Companies should enforce polices on the use of mobile devices and use data encryption as the cornerstone of a standard configuration to cut the risks to companies of lost or stolen devices, analysts have warned.
Legal liability over information found on misplaced machines, and the growing threat of virus attacks, are the main mobile menaces for managers.
In a report, Managing and Securing the Mobile Device, Michael Disabato, vice president and service director at analyst Burton Group, recommended data encryption as the mainstay of mobile security.
Remotely wiping data on lost machines is no guarantee that it has not already been compromised, according to the analyst.
"Even if recovery and erasure are considered as options, data should be encrypted to ensure it is protected," he said in the report.
The report also recommends a standard configuration for laptops including disk encryption, personal firewalls, virus scanners, spyware detectors and virtual private network (VPN) clients.
PDAs should also have content encrypted and use VPN clients, but the analyst warned that with mobile phones it was not cost-effective for firms to do anything than rely on physical security.
Disabato added that updates to virus software on laptops should occur automatically without requiring user intervention.
Mobile user policies, building on the standard secure configuration, should bear in mind that the weakest link in the security chain is the user.
"[Without] consistent, reasonable, enforceable policies the user will view security measures as an inconvenience rather than the protection they are," said the analyst.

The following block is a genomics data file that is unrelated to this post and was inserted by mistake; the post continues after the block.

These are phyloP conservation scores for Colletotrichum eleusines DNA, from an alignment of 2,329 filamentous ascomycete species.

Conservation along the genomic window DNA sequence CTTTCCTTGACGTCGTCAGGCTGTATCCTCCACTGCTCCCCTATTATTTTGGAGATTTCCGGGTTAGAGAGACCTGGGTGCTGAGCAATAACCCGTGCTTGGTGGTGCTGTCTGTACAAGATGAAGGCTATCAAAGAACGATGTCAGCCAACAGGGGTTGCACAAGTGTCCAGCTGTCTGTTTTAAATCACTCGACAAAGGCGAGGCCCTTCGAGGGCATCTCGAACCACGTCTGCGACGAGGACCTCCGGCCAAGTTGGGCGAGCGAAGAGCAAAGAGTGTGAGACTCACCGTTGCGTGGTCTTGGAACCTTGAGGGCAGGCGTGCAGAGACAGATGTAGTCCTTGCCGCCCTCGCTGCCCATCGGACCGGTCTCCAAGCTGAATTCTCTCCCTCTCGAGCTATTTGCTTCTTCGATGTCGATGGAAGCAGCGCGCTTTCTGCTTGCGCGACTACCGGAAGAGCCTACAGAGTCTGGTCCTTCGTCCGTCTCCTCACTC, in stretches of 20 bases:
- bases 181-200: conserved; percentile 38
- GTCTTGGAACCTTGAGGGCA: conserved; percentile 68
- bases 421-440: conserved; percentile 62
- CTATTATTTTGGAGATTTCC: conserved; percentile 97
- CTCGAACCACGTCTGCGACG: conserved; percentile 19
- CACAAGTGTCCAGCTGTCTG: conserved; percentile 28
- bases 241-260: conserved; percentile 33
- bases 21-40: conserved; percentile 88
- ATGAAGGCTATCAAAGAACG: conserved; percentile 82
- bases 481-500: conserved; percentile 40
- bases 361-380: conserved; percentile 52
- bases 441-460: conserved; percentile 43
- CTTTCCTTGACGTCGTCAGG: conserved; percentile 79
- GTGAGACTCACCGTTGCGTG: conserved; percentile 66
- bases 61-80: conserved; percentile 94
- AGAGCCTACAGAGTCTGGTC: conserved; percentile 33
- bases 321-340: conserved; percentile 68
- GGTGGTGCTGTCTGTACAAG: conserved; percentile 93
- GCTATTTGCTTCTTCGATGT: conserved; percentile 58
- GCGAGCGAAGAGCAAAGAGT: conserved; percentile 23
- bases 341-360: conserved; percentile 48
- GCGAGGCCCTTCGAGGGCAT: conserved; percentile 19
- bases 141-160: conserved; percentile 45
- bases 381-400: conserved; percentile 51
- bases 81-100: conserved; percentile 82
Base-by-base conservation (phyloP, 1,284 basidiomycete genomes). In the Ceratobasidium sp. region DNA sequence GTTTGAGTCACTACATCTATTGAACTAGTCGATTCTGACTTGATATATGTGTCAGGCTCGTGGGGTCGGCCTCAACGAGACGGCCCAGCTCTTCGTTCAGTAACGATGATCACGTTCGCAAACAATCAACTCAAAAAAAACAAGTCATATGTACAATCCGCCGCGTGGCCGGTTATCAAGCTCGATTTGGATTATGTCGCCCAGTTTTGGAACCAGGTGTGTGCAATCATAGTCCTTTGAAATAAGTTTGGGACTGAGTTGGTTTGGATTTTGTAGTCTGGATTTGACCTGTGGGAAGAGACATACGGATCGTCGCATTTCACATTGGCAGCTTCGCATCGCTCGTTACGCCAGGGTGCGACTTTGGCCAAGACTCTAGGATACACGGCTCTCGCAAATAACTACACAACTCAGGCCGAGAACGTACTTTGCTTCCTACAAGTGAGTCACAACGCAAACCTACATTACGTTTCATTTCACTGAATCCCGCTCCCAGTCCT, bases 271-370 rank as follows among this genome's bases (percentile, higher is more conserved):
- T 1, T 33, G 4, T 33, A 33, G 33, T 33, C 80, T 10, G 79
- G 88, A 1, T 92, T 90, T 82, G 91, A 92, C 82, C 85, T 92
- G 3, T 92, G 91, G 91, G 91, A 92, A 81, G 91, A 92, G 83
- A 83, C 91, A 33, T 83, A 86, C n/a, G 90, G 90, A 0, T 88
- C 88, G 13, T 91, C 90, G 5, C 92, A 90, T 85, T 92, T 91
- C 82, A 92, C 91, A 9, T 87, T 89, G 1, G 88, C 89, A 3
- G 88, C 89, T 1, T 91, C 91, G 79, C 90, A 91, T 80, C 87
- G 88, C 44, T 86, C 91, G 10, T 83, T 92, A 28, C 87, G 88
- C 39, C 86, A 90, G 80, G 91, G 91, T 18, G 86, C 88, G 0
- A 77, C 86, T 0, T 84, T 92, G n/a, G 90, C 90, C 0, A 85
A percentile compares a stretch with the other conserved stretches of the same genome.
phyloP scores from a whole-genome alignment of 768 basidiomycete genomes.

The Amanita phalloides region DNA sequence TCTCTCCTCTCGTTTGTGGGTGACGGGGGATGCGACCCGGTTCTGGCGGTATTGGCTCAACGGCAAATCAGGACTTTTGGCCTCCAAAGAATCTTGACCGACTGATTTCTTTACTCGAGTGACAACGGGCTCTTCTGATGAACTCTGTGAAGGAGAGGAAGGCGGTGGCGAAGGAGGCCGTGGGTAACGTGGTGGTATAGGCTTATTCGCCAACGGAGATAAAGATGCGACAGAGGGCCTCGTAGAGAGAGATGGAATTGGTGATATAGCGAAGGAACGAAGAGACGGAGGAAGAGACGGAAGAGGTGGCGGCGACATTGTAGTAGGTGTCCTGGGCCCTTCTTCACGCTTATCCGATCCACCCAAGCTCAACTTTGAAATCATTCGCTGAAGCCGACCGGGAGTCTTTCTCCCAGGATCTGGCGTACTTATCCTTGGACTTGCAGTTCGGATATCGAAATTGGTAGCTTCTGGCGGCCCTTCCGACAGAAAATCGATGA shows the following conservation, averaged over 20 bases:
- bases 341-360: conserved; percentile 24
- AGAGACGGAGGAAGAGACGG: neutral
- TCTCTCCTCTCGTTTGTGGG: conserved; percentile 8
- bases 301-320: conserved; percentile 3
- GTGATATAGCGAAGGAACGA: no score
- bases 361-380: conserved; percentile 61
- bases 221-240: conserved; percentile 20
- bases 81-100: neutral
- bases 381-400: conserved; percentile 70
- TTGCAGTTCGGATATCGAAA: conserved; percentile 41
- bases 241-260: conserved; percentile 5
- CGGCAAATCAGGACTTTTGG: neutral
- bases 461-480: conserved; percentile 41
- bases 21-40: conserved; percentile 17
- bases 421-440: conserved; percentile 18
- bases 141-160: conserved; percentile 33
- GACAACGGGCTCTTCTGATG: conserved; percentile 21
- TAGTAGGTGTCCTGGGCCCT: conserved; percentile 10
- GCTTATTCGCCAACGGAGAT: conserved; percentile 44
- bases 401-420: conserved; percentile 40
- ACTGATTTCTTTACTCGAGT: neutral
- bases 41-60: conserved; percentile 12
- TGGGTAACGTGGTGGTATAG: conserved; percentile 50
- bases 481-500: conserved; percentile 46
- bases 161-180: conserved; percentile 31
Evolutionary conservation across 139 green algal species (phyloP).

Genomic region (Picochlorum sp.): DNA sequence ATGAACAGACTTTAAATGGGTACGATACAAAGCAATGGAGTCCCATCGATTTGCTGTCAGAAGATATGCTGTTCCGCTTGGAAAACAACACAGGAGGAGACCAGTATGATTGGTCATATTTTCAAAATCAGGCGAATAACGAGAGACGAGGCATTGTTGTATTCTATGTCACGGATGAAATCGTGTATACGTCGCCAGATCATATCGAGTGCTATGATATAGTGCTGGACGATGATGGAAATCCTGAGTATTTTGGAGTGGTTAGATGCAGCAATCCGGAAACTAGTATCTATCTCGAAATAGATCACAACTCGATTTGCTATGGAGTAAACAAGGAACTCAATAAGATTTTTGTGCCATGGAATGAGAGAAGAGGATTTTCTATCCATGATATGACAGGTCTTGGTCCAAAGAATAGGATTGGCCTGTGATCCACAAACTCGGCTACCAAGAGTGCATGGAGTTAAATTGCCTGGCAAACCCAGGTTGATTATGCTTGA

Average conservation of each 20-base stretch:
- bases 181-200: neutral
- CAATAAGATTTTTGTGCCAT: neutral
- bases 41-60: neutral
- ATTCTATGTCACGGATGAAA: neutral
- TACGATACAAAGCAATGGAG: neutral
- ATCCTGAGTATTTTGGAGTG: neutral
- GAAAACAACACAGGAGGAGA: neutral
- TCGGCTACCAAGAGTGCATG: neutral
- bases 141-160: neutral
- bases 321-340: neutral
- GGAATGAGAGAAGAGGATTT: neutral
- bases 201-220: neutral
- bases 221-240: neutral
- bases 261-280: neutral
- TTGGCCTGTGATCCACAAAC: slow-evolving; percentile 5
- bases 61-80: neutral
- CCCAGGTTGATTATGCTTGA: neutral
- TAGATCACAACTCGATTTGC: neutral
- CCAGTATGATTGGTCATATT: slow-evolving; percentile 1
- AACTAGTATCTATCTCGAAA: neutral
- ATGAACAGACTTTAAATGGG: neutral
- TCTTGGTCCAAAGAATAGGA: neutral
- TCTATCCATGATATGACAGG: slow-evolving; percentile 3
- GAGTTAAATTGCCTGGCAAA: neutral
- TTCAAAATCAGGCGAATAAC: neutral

A checklist for any mobile use policy should cover areas such as wireless local area networking, public hotspots, home networks, the corporate network, use of mobile phones, reporting theft or loss of devices.
It should also cover approved connections, authentication credentials and their use, and notification of HR and IT departments when staff leave the company.
Devices owned by the firm, or user devices that can access corporate networks, should both be covered.
Topological photonic chips promise a more robust option for scalable quantum computers
In quantum physics both the chicken and the egg can come first, claim University of Queensland researchers
Cause-and-effect is not always straightforward in quantum physics
Mark Carney said that about 10 per cent of UK jobs would be replaced by automation: lower than earlier estimates
WSJ claims that staff have rubbed out bad reviews for $300 per review